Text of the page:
Show simple item record

dc.contributor.authorDodd, Rosalind
dc.contributor.authorMcDowell, Richard
dc.contributor.authorCondron, Leo M.
dc.date.accessioned2018-05-01T01:22:10Z
dc.date.available2012-03-08en
dc.date.issued2012-06
dc.identifier.issn0266-0032en
dc.identifier.urihttps://hdl.handle.net/10182/9299
dc.description.abstractPhosphorus (P) loss from soil can impair surface water quality. Losses from soil are related to soil P concentrations, but agronomic measures such as Olsen P do not in many cases predict the potential for P loss. One possible strategy to decrease P loss is to stop applying P fertilizers. We examined the changes in both agronomic (Olsen P) and environmental [water-extractable P (WEP) and calcium chloride-extractable P (CaCl₂-P)] P tests, and the potential implications following a halt to P fertilizer application to four long-term grassland field trials on different soil types. Exponential decreases in Olsen P and WEP concentration over time were observed in three of the four trials, but only in one trial for CaCl₂-P. The rates of decrease in Olsen P (OP) and WEP concentration were best correlated with initial WEP (WEPi) concentration and the quotient of Olsen Pi⁄P retention (PR, a measure of Al- and Fe-oxides), respectively. The equation t = 1⁄(–0.035 x ln OPi⁄PR – 0.0455) x (ln WEPt – ln WEPi) was used to predict the time (t) taken for WEP concentrations at the sites to decrease to 0.02 mg⁄L (WEPt), which is proposed as a limit for dissolved reactive phosphorus in overland flow, and the result was 23–44 yr. Results from a similar equation for Olsen P predicted a quicker rate of WEP. A significant decline in dry matter (DM) yield was observed at one trial site. For this site, the rate of decline in DM yield was of a similar magnitude to the rate of decline in WEP concentration. This suggests that halting P fertilizer application to decrease P loss as measured by WEP concentration may decrease farm productivity. An alternative, more financially acceptable, strategy is required, such as a negative P balance while maintaining yields with N fertilizer, but further work is required to assess both the agronomic and environmental implications of this strategy.en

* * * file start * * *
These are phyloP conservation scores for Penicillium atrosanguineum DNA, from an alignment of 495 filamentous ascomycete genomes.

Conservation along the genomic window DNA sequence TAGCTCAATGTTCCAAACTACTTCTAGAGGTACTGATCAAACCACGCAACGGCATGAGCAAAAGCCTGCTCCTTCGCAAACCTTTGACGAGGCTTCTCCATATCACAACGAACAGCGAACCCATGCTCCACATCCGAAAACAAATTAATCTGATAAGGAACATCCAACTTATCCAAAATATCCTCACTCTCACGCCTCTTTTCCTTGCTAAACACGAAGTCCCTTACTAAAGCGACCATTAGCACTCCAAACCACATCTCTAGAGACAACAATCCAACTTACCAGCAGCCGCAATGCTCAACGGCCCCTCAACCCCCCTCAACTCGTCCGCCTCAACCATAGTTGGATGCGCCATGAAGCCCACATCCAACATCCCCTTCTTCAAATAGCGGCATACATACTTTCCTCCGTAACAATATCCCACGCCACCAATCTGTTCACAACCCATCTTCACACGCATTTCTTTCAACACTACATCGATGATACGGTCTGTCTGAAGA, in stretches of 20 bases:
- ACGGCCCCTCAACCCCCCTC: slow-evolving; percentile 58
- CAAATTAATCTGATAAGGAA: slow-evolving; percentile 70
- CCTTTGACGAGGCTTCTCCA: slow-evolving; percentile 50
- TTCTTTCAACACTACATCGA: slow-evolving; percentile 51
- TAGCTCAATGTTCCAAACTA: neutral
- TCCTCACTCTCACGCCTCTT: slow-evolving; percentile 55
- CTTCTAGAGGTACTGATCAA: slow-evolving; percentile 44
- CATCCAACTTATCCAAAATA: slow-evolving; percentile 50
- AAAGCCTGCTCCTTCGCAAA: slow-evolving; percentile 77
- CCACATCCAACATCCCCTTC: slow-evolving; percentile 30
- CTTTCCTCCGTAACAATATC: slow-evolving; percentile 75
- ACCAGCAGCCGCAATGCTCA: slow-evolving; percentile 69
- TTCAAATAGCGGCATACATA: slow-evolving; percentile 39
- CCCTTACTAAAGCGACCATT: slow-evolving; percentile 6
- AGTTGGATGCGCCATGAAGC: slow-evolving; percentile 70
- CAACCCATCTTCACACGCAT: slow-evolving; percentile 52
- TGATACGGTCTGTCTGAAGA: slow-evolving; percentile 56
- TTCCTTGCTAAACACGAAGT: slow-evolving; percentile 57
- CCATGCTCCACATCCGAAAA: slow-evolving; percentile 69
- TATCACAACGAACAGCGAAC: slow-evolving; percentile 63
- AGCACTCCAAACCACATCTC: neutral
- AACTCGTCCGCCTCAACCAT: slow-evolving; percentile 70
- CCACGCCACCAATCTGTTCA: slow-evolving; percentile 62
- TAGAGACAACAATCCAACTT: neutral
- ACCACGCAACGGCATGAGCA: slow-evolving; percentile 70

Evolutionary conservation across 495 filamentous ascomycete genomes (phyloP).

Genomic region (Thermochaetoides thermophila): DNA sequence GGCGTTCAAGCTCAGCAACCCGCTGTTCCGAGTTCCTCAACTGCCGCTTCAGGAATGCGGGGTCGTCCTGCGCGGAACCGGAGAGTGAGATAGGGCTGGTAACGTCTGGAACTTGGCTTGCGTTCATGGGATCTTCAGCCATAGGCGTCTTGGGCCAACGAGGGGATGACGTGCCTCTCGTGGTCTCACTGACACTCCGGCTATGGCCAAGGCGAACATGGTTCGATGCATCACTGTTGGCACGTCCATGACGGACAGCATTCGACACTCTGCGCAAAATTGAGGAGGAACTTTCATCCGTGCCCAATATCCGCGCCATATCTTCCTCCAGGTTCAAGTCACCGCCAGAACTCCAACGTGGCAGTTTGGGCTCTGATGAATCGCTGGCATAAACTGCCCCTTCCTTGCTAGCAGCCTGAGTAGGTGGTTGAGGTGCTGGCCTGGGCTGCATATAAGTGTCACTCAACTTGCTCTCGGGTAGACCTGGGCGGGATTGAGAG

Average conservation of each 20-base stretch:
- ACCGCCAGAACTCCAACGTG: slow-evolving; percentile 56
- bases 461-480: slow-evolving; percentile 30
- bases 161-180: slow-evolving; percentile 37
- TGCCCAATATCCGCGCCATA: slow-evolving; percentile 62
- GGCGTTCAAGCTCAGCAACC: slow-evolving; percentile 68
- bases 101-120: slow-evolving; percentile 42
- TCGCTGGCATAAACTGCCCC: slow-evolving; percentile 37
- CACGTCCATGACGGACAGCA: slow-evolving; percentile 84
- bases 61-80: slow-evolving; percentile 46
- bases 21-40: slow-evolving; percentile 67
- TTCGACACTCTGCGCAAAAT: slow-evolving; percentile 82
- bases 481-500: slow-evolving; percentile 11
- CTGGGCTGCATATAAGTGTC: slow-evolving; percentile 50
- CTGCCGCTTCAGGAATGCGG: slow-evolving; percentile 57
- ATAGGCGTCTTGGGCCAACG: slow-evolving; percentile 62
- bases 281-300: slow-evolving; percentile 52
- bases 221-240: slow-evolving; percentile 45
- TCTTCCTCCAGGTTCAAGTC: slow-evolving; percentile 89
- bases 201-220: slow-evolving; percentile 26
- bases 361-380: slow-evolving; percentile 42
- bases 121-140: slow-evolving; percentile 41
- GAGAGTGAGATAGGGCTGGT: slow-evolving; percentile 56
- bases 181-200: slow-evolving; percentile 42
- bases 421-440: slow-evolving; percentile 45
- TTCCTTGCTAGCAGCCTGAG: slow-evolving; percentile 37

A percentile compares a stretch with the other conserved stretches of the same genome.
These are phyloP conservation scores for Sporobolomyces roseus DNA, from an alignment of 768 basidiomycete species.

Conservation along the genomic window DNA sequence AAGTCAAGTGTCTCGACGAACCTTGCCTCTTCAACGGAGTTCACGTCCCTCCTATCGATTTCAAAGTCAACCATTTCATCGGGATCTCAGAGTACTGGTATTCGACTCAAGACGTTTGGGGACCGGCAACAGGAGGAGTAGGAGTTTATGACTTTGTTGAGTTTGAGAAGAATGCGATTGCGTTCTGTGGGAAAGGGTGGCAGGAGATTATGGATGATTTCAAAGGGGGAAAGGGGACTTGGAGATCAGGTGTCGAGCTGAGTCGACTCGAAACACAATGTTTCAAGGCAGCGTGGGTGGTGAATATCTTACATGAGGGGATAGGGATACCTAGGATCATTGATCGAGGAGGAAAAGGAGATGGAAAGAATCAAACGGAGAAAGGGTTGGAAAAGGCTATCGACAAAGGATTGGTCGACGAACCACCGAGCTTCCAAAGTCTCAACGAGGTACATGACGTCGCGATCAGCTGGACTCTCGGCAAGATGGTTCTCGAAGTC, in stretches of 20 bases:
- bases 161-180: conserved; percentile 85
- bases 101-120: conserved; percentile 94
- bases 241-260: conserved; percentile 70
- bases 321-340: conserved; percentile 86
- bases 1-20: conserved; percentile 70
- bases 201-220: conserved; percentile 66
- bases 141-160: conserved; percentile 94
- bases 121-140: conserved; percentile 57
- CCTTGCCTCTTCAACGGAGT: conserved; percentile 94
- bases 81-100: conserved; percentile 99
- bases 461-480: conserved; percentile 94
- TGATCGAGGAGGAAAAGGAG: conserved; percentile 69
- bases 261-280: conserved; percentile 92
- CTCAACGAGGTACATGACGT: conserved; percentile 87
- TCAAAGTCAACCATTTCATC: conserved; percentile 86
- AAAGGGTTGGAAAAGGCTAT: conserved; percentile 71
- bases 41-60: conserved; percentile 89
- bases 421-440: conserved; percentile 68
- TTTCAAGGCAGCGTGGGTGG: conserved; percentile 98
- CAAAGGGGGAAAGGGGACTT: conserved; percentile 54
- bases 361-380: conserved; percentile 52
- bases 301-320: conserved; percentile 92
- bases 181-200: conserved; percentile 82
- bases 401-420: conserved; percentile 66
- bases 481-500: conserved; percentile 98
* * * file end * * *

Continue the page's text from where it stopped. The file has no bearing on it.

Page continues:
dc.format.extent135-147en
dc.language.isoen
dc.publisherWiley on behalf of the British Society of Soil Science
dc.relationThe original publication is available from - Wiley on behalf of the British Society of Soil Science - https://doi.org/10.1111/j.1475-2743.2012.00390.xen
dc.relation.urihttps://doi.org/10.1111/j.1475-2743.2012.00390.xen
dc.rights© 2012 The Authors. Journal compilation © 2012 British Society of Soil Science.
dc.subjectproductivityen
dc.subjectsoil test phosphorusen
dc.subjectsuperphosphateen
dc.subjectwater qualityen
dc.subjectAgronomy & Agricultureen
dc.titlePredicting the changes in environmentally and agronomically significant phosphorus forms following the cessation of phosphorus fertilizer applications to grasslanden
dc.typeJournal Article
lu.contributor.unitLincoln University
lu.contributor.unitFaculty of Agriculture and Life Sciences
lu.contributor.unitDepartment of Soil and Physical Sciences
dc.identifier.doi10.1111/j.1475-2743.2012.00390.xen
dc.subject.anzsrc0503 Soil Sciencesen
dc.subject.anzsrc05 Environmental Sciencesen
dc.subject.anzsrc0703 Crop and Pasture Productionen
dc.relation.isPartOfSoil Use and Managementen
pubs.issue2en
pubs.notesDate of acceptance: January 2012en
pubs.organisational-group/LU
pubs.organisational-group/LU/Agriculture and Life Sciences
pubs.organisational-group/LU/Agriculture and Life Sciences/SOILS
pubs.organisational-group/LU/Research Management Office
pubs.organisational-group/LU/Research Management Office/QE18
pubs.publication-statusPublisheden
pubs.volume28en
dc.identifier.eissn1475-2743en
lu.identifier.orcid0000-0002-3082-994X
lu.identifier.orcid0000-0003-3911-4825
lu.identifier.orcid0000-0001-8970-2460


Files in this item

Default Thumbnail

This item appears in the following Collection(s)

Show simple item record